_________________
Blog - Twitter


Top
 Offline Profile  
 
 Post subject: Re: Spirit of EDH and Deck Design
AgePosted: 2015-Jan-27 1:19 am 

Joined: 2014-Apr-03 3:46 am
Age: Drake
Cody wrote:

For example, I have a deck I designed with the following restrictions:

1) No infinite combos (except one 4 card one that I intentionally avoid)
2) No counter spells.
3) No mass land wipes.
4) No stax stuff.
5) Not too much brain dead stuff (Tooth and Nail for Craterhoof Behemoth and Avenger of Zendikar is the best example of brain dead stuff).



I must really ask why?

When I make a deck it always based on some idea. Excluding some card types (eg counter spells) "just because" seems really silly.


Top
 Offline Profile  
 
 Post subject: Re: Spirit of EDH and Deck Design
AgePosted: 2015-Jan-27 4:17 am 
User avatar

Joined: 2009-Aug-20 7:49 pm
Age: Elder Dragon
Location: New Hampshire
illuknisaa wrote:
Cody wrote:

For example, I have a deck I designed with the following restrictions:

1) No infinite combos (except one 4 card one that I intentionally avoid)
2) No counter spells.
3) No mass land wipes.
4) No stax stuff.
5) Not too much brain dead stuff (Tooth and Nail for Craterhoof Behemoth and Avenger of Zendikar is the best example of brain dead stuff).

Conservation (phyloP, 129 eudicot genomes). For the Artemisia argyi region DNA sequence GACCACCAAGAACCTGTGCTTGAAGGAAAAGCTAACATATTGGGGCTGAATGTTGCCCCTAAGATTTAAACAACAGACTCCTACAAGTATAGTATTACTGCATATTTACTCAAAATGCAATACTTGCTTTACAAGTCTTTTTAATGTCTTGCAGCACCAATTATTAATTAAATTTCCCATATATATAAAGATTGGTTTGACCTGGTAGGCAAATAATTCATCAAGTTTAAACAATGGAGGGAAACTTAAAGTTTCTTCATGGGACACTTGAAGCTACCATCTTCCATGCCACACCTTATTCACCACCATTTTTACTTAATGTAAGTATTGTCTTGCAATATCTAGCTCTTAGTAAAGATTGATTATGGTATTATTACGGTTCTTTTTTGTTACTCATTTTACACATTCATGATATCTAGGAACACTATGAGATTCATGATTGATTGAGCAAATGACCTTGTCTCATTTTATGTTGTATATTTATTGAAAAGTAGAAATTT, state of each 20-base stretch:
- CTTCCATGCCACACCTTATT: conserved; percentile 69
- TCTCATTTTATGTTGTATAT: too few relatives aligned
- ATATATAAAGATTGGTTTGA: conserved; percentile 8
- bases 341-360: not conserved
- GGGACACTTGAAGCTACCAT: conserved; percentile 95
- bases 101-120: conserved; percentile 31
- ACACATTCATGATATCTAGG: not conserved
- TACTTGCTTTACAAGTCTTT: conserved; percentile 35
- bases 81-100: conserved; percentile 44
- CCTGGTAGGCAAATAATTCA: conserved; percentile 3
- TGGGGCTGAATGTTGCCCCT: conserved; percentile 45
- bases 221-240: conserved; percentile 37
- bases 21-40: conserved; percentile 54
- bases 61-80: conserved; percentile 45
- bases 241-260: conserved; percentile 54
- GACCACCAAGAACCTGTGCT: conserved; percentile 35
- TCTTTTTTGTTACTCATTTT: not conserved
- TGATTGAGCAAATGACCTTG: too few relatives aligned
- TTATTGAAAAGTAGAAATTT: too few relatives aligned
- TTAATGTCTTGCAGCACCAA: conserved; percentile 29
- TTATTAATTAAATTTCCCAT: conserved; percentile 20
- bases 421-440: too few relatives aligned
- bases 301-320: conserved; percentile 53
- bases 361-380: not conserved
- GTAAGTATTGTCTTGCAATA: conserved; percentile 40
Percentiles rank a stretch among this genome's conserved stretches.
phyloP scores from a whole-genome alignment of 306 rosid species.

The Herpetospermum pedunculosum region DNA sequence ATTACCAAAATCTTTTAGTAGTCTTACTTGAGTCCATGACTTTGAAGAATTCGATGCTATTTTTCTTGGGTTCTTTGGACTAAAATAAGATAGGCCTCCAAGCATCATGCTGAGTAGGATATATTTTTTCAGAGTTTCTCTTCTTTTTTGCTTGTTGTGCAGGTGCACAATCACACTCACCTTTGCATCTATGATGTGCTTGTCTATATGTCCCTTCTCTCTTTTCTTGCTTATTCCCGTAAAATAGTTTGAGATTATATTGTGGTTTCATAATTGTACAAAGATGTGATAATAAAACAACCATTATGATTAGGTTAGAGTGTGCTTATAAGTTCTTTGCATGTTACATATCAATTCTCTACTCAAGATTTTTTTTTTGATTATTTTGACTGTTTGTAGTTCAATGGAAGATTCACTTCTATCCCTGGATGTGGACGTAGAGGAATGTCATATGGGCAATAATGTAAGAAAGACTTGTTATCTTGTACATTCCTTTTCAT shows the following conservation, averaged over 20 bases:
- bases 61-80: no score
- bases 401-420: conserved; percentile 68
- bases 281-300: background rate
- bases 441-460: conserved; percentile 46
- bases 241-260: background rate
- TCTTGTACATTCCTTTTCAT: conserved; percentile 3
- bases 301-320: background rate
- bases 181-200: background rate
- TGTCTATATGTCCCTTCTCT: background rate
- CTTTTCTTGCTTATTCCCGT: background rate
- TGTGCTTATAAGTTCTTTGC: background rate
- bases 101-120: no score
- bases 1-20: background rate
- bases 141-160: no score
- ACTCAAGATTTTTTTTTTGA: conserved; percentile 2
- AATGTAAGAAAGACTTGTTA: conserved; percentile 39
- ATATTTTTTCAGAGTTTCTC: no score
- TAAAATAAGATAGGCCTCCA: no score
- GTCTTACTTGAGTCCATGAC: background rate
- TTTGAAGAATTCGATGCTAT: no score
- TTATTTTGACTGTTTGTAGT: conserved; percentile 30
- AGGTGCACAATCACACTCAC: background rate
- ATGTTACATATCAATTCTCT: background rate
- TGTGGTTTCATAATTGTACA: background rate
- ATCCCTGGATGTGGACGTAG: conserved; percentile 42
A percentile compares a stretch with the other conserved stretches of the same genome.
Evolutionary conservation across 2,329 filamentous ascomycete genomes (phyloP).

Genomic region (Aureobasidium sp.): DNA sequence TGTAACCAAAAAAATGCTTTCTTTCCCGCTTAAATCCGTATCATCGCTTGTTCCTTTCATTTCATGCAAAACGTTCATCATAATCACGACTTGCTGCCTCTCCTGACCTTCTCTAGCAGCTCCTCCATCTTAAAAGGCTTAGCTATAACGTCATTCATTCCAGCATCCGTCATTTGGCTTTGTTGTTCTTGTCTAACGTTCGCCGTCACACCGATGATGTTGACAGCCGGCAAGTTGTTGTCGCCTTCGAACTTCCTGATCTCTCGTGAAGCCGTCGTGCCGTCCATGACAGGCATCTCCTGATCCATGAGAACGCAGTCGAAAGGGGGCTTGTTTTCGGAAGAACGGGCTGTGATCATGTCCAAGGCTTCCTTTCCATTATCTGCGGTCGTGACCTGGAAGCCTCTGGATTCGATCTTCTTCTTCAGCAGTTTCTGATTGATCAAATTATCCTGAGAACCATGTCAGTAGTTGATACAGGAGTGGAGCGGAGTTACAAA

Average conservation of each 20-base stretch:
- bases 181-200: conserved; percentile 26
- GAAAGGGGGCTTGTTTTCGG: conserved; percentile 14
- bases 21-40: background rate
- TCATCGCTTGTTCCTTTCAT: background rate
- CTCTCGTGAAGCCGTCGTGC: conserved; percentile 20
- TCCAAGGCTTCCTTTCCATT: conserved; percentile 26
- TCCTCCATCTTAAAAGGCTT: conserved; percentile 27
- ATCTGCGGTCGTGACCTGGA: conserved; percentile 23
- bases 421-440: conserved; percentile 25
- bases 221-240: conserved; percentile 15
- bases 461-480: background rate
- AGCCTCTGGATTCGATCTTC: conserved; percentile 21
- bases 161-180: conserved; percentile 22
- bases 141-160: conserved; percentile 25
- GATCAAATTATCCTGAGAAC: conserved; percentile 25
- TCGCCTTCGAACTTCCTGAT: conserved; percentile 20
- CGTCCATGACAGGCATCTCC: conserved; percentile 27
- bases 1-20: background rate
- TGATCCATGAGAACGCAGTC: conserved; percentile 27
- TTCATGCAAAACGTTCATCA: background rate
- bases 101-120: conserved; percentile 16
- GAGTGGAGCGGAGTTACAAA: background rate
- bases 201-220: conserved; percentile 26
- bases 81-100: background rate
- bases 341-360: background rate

I must really ask why?

When I make a deck it always based on some idea. Excluding some card types (eg counter spells) "just because" seems really silly.

Because he's trying to build a deck that won't piss people off by excluding a lot of the things that commonly piss people off.

_________________
"The President's job - and if someone sufficiently vain and stupid is picked he won't realize this - is not to wield power, but to draw attention away from it." -- Douglas Adams, The Hitchhiker's Guide tot he Galaxy Radio Transcripts predicting the future.


Top
 Offline Profile  
 
 Post subject: Re: Spirit of EDH and Deck Design
AgePosted: 2015-Jan-27 6:59 am 

Joined: 2010-Sep-11 12:19 pm
Age: Elder Dragon
Sid the Chicken wrote:
illuknisaa wrote:
Cody wrote:

For example, I have a deck I designed with the following restrictions: